One quick look at the Crude oil market over the past five years – it’s easy to see the development of a $8-dollar range that’s made it tough for most energy traders (here’s the exception) to find returns. We mentioned in our recent 2017 Outlook that the Oil market is poised for a breakout either higher or lower from this range…
(Disclaimer: Past performance is not necessarily indicative of future results)
And it looks like the direction most funds are betting on is higher, as Bloomberg reports:
“For the first time ever, hedge funds hold more than a billion barrels of bets that crude oil prices will rally.”
Indeed, there’s always more opportunity in long trends (prices can theoretically go up an infinite amount) than short trends (which have the zero bound).
But while all these bets are piling up and Oil essentially goes nowhere, there’s another dynamic playing out worth watching. That’s the recent move of Oil into a slight backwardation, after years of Oil being in Contango (and even Super Contango, whatever that means, as dubbed by some reporters). Here’s Bloomberg again with the data:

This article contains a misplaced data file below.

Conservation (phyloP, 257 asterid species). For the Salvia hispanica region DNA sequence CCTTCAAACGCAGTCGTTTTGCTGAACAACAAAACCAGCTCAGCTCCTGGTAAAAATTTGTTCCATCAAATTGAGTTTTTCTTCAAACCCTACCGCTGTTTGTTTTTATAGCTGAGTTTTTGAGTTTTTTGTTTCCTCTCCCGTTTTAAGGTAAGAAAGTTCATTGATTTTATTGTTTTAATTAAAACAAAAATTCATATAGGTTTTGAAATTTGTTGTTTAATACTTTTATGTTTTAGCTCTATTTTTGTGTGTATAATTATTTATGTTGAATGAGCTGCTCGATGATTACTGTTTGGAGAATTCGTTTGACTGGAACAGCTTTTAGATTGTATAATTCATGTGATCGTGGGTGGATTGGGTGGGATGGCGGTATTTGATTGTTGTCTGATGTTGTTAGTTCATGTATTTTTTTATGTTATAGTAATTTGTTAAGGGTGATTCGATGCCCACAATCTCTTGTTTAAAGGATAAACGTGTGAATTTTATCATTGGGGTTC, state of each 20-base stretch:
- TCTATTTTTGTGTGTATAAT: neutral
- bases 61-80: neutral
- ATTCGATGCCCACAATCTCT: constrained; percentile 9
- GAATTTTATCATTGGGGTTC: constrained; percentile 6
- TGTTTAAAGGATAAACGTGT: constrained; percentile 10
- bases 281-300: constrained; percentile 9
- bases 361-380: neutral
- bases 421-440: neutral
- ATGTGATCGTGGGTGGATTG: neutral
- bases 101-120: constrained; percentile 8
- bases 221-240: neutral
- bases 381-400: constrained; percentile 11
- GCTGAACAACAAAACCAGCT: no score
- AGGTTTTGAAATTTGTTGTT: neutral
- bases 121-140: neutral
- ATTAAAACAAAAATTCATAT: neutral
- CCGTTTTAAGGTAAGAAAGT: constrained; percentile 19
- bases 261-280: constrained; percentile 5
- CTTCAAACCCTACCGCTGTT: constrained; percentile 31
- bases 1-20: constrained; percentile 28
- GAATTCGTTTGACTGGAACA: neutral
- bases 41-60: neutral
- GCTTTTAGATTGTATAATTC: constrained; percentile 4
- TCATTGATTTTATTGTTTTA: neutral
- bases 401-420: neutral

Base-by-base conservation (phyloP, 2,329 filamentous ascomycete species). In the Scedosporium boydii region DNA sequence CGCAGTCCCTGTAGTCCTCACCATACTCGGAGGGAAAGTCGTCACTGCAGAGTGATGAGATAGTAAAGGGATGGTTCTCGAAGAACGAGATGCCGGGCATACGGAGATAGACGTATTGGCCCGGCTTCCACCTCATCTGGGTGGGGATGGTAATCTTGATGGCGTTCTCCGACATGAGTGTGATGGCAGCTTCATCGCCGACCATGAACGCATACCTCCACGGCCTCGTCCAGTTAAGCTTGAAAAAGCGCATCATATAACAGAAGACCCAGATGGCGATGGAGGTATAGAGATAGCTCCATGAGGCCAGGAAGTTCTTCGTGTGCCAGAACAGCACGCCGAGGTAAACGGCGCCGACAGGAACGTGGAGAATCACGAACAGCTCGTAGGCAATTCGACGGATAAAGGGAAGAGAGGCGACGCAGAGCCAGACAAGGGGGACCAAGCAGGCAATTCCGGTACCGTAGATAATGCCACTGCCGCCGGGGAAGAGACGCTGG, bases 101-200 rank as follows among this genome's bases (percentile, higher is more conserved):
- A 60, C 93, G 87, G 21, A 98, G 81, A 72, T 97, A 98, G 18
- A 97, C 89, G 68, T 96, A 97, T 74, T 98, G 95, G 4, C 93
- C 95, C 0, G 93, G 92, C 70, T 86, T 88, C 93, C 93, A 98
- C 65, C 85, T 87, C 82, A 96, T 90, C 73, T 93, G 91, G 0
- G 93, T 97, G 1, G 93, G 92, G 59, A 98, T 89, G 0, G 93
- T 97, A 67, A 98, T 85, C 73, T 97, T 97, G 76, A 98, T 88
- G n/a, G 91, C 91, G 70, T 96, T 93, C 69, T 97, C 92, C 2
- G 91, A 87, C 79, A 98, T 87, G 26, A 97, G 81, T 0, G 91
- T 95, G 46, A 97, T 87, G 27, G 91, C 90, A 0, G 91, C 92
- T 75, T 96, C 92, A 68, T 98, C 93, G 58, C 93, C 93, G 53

Now, in our opinion – Bloomberg is off quite a bit in saying this is “bullish signal.” They can look at the chart in their own piece to see that the last time Oil was in backwardation, it was actually a sell signal, not a bullish one. But the shape of the curve, in our opinion, has less to do with the future direction of prices (after all, the futures are pricing in what buyers and sellers are willing to trade Oil for future delivery at today) and more to do with opportunities outside of the direction of Oil prices.
For one, this is good news for all those hedge funds holding a Billion Barrels of Oil (its almost like they have smart people there looking at stuff like this), as the cost to hold that bet (the roll yield) is positive in a backwardation market. So they’ll essentially get paid for holding this bet if the price curve retains this shape. Similarly, the ETFs we rail on again and again for being such poor trackers of the commodity their tracking because of the roll yield cost they pay – will have less of that drag on performance.
But the traders really watching this are the delta-neutral spread traders, or relative value plays, who make bets on the shape of the price curve – not the direction of prices. A move like this to a flat curve could cause them great angst, as they won’t know which way the curve is likely to head from here – or could be just what the doctor ordered in terms of a new trend in which to take advantage of. Only time will tell how that plays out, but a backwardated market brings all sorts of interesting investments out into play.